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Industry Briefs

New Canadian Patent Law Promotes R&D It looks like a change in Canadian patent law is achieving its goal increased R&D spending by pharmaceutical firms. Last November, the government decreed that the makers of generic drugs could no longer copy new drugs as soon as the pharmaceuticals hit the market, but instead must wait 10 years. In return for this guarantee of increased revenues, drug firms promised to double their R&D spending over the next decade. And last month the Canadian government go

The Scientist Staff

New Canadian Patent Law Promotes R&D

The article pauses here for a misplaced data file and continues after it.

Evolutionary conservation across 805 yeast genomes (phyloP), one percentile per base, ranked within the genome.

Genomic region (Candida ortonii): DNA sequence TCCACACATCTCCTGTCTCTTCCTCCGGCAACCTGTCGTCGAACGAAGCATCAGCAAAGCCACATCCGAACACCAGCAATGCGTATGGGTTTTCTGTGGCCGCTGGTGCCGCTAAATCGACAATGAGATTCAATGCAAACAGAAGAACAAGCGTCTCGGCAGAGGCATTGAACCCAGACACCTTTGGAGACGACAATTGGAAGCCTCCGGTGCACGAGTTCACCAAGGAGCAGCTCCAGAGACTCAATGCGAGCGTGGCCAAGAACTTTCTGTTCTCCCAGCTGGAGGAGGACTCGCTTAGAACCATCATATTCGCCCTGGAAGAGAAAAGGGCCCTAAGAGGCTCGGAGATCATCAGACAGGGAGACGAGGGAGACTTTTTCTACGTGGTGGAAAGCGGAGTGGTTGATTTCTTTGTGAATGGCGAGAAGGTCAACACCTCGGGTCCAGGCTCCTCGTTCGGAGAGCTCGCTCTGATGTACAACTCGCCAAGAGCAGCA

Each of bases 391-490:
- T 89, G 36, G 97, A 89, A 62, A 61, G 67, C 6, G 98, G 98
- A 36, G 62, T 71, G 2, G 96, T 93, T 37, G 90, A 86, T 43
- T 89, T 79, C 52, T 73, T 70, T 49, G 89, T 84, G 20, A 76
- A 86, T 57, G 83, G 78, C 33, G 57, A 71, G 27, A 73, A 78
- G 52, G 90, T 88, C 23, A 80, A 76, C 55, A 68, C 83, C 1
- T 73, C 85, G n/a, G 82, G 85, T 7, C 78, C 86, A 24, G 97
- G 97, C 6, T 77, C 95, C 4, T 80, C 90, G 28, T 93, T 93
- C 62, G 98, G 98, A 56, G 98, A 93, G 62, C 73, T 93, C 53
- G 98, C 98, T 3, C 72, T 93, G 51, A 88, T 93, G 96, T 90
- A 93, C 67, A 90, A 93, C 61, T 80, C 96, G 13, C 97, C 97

It looks like a change in Canadian patent law is achieving its goal increased R&D spending by pharmaceutical firms. Last November, the government decreed that the makers of generic drugs could no longer copy new drugs as soon as the pharmaceuticals hit the market, but instead must wait 10 years. In return for this guarantee of increased revenues, drug firms promised to double their R&D spending over the next decade. And last month the Canadian government got exactly what it hoped for: on October 24 Glaxo Canada Limited; the country’s second largest pharmaceutical firm, announced that it would make its first foray into basic research. “Had it not been for (the strengthened] patent protection, Glaxo would not pay? Considered such research activities in Canada” said Glaxo Canada president Jacques Lapointe. Glaxo has entered into an $8.2 million, five-year, joint venture with Allelix Biopharmaceuticals a...

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